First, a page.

Sometimes, when children die in horrible accidents that could have been avoided if the parents had been responsible, I feel that the child’s death is punishment enough for the parent, and that imprisonment would be redundant. In the case of Maureen Faibish, however, who killed her son by pitbull, I think the possible ten year sentence she would receive if convicted isn’t long enough:
The mother of a 12-year-old San Francisco boy mauled to death by the family’s pit bulls goes on trial today to defend herself against charges that she put her son’s life in jeopardy by leaving him alone in a basement, with no working phone or toilet, next to a room where the dogs were kept.
Faibish told police she had lectured Nicholas, who had chronic learning disabilities, for half an hour about staying away from the pit bulls before leaving him in the basement on Lincoln Way with snack food, video games and the family’s pet reptiles and rodents. She said she had told him to prop a shovel against the door to keep the dogs away.
“I put him down there, with a shovel on the door,” Faibish said in one interview. “He had a bunch of food. And I told him, ‘Stay down there until I come back.’ Typical Nicky, he wouldn’t listen to me.”
Police Sgt. Brian Devlin, a canine officer who responded to a 911 call from the home, said he had to shoot and kill the female pit bull, Ella, just to get inside. He could hear Faibish screaming, “My child is dead!”
Devlin confronted the male dog, Rex, in a hallway, then saw Faibish covered in blood, he testified. She had been giving Nicholas mouth-to-mouth resuscitation, police said, and told Devlin, “Forget the dog, save my child!”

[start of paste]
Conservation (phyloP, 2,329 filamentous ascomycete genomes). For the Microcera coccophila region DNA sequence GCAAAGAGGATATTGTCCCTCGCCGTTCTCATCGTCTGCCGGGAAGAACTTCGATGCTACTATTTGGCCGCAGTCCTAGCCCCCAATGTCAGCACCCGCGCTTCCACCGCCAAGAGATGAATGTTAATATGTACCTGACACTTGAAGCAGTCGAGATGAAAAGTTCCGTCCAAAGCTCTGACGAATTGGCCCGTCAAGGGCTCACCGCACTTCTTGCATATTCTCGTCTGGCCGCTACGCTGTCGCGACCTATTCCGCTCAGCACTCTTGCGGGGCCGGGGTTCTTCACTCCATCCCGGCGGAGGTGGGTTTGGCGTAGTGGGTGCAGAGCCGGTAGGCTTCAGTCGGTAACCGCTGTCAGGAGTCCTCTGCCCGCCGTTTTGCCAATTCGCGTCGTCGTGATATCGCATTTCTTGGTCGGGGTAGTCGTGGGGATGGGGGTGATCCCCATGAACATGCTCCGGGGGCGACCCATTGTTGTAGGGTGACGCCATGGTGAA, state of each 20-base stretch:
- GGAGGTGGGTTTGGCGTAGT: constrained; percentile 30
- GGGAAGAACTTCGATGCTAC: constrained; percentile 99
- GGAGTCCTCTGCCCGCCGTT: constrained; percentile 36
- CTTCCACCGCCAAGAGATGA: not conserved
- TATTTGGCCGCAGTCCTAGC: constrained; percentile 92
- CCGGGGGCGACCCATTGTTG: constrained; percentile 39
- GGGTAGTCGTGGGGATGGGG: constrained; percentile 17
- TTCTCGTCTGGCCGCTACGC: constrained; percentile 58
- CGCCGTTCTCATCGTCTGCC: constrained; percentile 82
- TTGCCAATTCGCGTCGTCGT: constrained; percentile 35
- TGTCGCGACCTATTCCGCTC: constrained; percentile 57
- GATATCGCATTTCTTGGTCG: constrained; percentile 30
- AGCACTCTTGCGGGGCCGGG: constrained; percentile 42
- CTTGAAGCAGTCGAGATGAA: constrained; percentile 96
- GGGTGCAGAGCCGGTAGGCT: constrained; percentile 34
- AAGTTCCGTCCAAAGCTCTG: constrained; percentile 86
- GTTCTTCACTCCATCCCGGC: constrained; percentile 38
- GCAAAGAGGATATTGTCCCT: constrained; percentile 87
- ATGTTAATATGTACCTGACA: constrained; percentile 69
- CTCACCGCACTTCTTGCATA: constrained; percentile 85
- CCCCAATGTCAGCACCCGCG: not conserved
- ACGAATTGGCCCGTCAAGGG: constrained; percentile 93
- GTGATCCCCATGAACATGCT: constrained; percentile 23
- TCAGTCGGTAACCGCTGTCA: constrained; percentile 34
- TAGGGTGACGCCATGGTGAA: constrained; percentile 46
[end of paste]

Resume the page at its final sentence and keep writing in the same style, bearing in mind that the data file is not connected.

Inspector Tom Walsh told the grand jury he had surveyed the basement where Faibish had left the boy. There were reptiles and rats in cages, the television was still on and a video game was hooked up to it, Walsh said.
There was a bowl of cereal and milk, and the refrigerator was filled with moldy food, some juice and beer, he testified. Otherwise, there was no food.
The toilet was broken, surrounded by dirt and mold and had not been flushed, Walsh said.
Inspector Tony Casillas testified that the only way to get to a working toilet was to leave the basement and walk past the room where the dogs were kept. There was no working phone in the basement, he said.
Faibish conceded that the basement bathroom was so foul she would not use it herself, said Casillas, who interviewed her a few hours after the boy died. “She said that it was always broken and that it was horrible, meaning that it was very, very unsanitary. And it certainly was, by my observation,” Casillas said.
I just have no words for how disturbing I find this story. I hope that the San Francisco jury hearing this case doesn’t go all wobbly and treat this woman as a victim rather than a horrible perpetrator.